On Dec 1, 2014 8:26 AM, "Mark" <delir...@hackish.org> wrote: > > On 12/1/14, 7:11 AM, Milos Rancic wrote: >> >> There are some items -- abused or not for marketing purposes of the >> entities used for achieving interests of their shareholders -- which belong >> to the corpus of common good. Like air and free knowledge are, for example. > > > If an ISP wanted to make *all* online free-knowledge resources exempt from per-MB data charges, that would be a much more interesting proposal. It's the differential pricing between different sources of knowledge that I find more troubling: why should a user pay more to access the Stanford Encyclopedia of Philosophy than Wikipedia? That's already attempting to shape, via differential pricing, where online users get their information.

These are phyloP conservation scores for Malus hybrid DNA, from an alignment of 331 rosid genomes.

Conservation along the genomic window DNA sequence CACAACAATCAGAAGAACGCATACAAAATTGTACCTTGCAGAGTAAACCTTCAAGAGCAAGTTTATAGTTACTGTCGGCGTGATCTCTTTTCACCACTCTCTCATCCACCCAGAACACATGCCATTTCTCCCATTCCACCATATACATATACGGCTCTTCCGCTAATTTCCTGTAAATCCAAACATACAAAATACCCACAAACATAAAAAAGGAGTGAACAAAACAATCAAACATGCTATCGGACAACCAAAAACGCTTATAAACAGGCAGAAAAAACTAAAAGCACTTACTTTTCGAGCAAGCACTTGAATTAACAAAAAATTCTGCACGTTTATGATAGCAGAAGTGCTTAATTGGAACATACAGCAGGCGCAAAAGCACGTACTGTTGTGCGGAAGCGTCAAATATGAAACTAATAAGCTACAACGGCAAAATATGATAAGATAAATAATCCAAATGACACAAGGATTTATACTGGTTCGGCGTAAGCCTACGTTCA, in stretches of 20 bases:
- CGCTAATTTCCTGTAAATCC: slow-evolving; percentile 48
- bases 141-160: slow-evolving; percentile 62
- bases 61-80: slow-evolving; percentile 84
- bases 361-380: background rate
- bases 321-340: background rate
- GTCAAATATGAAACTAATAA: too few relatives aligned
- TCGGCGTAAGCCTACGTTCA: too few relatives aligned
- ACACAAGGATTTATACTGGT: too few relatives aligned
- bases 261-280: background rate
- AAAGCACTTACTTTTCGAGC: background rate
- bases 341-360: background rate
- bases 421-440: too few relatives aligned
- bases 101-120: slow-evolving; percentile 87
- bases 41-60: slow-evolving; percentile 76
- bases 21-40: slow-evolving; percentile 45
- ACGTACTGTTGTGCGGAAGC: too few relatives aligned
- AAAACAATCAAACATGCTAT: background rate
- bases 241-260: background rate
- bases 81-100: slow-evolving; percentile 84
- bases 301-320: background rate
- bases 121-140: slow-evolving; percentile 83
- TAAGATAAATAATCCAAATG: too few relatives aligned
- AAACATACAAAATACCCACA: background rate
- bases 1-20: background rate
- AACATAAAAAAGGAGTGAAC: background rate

I agree that we should coordinate with the participants of the broader free knowledge and free software movement and include their sites while negotiating with mobile carries. In the meantime this is what we have. Some corporations find that it's clever PR idea not to charge for oxygen. That's not fully useful, but it's quite essential. The next target is nitrogen, then we should take care of other gases to make air completely free. Counting the tendency initiated by WMF, net neutrality should move to exclusively commercial or market terrain. I agree with that, but it's not about us. Free content is common good and we are fortunate that mobile providers will be soon forced to recognize that. (First it's about clever PR, then it becomes the norm.) _______________________________________________ Wikimedia-l mailing list, guidelines at: https://meta.wikimedia.org/wiki/Mailing_lists/Guidelines Wikimediaemail@example.com Unsubscribe: https://lists.wikimedia.org/mailman/listinfo/wikimedia-l, <mailto:wikimedia-l-requ...@lists.wikimedia.org?subject=unsubscribe>